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How many types of vitamins are there and what are they?

Types of Vitamins

In humans, there are 13 vitamins: 4 fat-soluble (A, D, E and K) and 9 water-soluble (8 B vitamins and vitamin C).
Water-soluble vitamins dissolve easily in water, and in general, are readily excreted from the body to the degree that urinary output is a strong predictor of vitamin consumption. Because they are not readily stored, consistent daily intake is important. Many types of water-soluble vitamins are synthesized by bacteria.
Fat-soluble vitamins are absorbed through the intestinal tract with the help of lipids (fats). Because they are more likely to accumulate in the body, they are more likely to lead to hypervitaminosis than are water-soluble vitamins. Fat-soluble vitamin regulation is of particular significance in cystic fibrosis.


  1. Vitamins are nutrients your body needs to function and fight off disease. Your body cannot produce vitamins itself, so you must get them through food you eat or in some cases supplements. There are 13 vitamins that are essential to your body working well. Knowledge of the different types and understanding the purpose of these vitamins are important for good health.

    Types and Examples of Foods
    There are two types of vitamins: fat-soluble and water-soluble. Fat-soluble vitamins are stored in your fat cells, consequently requiring fat in order to be absorbed. Water-soluble vitamins are not stored in your body; therefore, they need to be replenished daily. Your body takes what it needs from the food you eat and then excretes what is not needed as waste. Here is a list of vitamin types and some common food sources:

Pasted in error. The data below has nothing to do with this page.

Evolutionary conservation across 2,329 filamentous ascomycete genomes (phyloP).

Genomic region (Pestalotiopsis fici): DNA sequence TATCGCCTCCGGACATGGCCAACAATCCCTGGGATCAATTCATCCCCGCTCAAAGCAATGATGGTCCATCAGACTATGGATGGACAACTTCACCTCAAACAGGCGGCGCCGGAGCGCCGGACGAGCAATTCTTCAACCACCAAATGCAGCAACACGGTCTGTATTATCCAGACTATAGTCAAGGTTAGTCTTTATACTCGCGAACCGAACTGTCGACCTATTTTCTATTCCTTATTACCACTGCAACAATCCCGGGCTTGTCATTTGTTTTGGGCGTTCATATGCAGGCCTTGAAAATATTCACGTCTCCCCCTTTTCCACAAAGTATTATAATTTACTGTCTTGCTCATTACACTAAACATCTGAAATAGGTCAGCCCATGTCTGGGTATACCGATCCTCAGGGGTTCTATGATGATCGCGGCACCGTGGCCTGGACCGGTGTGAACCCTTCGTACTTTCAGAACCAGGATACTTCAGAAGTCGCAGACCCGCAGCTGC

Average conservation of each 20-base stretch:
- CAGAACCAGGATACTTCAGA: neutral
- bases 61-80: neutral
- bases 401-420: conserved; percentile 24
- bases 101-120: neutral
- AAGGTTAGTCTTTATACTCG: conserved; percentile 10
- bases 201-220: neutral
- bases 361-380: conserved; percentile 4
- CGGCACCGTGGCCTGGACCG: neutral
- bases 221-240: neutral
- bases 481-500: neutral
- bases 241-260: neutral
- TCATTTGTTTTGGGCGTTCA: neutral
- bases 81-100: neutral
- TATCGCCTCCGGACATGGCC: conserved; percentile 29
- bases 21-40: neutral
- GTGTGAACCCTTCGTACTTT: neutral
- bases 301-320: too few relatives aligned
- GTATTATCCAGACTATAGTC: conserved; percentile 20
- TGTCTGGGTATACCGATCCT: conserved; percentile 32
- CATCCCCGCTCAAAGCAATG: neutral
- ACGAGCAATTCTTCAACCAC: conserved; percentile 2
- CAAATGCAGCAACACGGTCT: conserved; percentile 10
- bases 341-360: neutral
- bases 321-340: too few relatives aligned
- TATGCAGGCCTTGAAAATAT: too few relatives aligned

The fat soluble vitamins:

    Vitamin A - comes from orange colored fruits and vegetables; dark leafy greens, like kale
    Vitamin D - can be found in fortified milk and dairy products; cereals; (and of course sunshine!)
    Vitamin E - is found in fortified cereals, leafy green vegetables, seeds, and nuts
    Vitamin K - can be found in dark green leafy vegetables and turnip/beet greens
    The water soluble vitamins:

    Vitamin B1 or Thiamin - come from whole grains, enriched grains; liver; nuts, and seeds
    Vitamin B2 or Riboflavin - comes from whole grains, enriched grains, and dairy products
    Vitamin B3 or Niacin - comes from meat, fish, poultry, and whole grains
    Vitamin B5 or Pantothenic Acid - comes from meat, poultry, and whole grains
    Vitamin B6 or Pyridoxine - comes from fortified cereals and soy products
    Vitamin B7 or Biotin - is found in fruits and meats
    Vitamin B9 or Folic Acid (Folate) - comes from leafy vegetables
    Vitamin B12 - comes from fish, poultry, meat, and dairy products
    Vitamin C - comes from citrus fruits and juices, such as oranges and grapefruits; red, yellow and green peppers


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